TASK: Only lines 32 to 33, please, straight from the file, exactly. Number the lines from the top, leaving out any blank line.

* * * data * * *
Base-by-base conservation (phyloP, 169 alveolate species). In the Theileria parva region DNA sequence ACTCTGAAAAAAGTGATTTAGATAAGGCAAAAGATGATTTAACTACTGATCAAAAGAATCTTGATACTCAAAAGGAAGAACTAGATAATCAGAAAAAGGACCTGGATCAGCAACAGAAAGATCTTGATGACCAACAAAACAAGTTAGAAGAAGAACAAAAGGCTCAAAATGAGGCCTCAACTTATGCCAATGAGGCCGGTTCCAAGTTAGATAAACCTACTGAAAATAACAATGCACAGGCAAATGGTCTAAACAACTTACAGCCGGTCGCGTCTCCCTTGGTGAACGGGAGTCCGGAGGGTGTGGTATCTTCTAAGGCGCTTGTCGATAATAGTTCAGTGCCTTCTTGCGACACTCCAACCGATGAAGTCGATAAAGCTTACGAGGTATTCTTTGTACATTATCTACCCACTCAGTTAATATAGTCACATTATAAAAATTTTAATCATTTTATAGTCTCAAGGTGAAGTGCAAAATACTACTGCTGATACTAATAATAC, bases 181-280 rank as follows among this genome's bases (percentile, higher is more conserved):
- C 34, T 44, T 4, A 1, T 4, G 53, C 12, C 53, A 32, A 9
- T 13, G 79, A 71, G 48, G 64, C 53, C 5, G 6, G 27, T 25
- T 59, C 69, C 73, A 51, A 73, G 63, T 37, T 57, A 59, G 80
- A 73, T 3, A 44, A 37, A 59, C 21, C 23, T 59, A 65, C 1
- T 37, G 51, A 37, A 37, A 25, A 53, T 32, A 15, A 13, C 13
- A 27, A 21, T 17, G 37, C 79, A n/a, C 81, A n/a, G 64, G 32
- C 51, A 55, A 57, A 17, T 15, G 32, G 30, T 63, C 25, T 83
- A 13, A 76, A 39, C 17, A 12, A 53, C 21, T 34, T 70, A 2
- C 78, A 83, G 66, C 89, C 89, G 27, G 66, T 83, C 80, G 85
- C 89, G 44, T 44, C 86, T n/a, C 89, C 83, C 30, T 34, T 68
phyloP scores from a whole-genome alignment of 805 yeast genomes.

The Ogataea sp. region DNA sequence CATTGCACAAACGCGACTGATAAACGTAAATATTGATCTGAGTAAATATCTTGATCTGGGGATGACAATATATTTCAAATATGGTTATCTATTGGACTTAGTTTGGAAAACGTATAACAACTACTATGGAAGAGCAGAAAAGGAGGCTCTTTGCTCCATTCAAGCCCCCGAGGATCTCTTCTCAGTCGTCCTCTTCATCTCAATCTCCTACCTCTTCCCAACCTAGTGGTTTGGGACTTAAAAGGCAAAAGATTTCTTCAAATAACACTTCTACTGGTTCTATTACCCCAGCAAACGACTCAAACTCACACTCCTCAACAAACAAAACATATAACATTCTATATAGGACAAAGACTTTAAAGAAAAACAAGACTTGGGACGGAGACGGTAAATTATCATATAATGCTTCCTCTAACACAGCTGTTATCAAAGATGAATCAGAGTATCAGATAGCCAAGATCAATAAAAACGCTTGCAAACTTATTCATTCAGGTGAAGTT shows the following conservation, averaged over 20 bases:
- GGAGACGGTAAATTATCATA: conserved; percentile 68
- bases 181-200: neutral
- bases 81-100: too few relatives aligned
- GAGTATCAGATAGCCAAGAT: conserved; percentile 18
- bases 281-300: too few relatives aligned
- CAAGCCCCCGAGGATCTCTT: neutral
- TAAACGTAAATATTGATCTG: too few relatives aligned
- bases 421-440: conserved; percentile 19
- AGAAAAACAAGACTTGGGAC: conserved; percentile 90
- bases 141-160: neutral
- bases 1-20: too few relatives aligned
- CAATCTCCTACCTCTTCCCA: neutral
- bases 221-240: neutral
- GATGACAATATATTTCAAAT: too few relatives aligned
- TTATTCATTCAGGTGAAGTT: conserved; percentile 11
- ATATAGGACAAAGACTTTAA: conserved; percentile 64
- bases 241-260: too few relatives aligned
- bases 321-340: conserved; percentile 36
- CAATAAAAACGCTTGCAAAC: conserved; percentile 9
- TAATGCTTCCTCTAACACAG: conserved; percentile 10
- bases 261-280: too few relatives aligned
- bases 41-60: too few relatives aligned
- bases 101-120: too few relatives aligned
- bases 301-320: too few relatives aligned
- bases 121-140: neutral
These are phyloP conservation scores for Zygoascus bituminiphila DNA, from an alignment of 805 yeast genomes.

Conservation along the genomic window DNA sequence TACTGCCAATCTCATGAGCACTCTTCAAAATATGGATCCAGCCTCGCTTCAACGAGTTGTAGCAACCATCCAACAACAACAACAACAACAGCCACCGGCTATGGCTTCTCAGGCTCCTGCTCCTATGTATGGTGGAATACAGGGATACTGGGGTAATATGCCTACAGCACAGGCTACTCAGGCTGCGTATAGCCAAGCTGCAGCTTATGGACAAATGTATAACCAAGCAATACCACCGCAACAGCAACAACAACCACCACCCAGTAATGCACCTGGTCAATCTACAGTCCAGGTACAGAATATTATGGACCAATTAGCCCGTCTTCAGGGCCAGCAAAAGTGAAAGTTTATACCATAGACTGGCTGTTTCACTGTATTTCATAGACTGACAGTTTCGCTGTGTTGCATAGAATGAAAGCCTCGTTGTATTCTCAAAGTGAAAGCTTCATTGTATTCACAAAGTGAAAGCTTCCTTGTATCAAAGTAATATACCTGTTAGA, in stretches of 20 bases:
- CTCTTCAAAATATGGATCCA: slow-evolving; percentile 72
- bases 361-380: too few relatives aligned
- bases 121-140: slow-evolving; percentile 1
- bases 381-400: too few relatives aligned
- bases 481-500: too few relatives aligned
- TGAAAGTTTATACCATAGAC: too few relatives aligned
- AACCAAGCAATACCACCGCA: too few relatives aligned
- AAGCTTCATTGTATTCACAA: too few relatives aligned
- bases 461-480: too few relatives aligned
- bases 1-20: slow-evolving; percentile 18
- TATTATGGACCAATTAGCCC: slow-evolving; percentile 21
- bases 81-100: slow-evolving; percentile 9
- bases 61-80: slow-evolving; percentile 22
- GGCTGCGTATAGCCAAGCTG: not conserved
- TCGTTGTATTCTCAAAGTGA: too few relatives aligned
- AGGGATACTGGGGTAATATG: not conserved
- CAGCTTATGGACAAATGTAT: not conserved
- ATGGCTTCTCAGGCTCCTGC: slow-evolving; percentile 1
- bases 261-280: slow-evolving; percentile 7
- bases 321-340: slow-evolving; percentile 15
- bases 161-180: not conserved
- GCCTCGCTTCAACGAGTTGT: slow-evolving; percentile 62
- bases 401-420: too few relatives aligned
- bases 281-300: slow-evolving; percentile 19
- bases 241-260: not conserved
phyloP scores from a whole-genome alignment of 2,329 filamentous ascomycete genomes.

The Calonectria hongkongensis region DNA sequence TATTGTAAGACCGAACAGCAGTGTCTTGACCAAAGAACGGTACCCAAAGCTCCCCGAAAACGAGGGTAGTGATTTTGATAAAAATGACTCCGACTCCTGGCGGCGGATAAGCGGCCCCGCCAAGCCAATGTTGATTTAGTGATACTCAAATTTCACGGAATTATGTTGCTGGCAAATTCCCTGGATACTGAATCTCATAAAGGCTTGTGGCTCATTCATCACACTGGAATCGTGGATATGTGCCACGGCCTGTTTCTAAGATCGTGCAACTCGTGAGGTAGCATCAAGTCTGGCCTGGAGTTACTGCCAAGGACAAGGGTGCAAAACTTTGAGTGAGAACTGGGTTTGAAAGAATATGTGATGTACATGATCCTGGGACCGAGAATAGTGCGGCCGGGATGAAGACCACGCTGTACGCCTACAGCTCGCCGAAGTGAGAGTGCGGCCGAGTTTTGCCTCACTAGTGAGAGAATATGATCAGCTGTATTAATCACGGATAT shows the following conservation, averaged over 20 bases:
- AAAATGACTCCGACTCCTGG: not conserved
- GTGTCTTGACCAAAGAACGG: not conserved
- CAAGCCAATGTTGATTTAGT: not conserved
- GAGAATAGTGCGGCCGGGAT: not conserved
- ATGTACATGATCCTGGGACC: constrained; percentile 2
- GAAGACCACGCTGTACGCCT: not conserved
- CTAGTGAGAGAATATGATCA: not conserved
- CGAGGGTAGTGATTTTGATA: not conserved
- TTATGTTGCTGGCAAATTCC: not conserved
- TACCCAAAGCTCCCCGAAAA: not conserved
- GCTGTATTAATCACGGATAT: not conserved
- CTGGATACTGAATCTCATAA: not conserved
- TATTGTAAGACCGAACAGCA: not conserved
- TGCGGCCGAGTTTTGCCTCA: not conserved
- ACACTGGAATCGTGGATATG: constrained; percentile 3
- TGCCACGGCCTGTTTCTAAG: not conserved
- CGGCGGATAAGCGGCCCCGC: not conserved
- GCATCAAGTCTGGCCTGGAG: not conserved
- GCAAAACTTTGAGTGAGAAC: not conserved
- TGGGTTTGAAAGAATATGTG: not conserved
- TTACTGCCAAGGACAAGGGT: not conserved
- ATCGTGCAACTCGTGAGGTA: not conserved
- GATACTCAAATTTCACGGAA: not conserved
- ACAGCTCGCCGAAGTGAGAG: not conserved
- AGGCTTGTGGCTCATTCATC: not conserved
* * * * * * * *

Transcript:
- CAATAAAAACGCTTGCAAAC: conserved; percentile 9
- TAATGCTTCCTCTAACACAG: conserved; percentile 10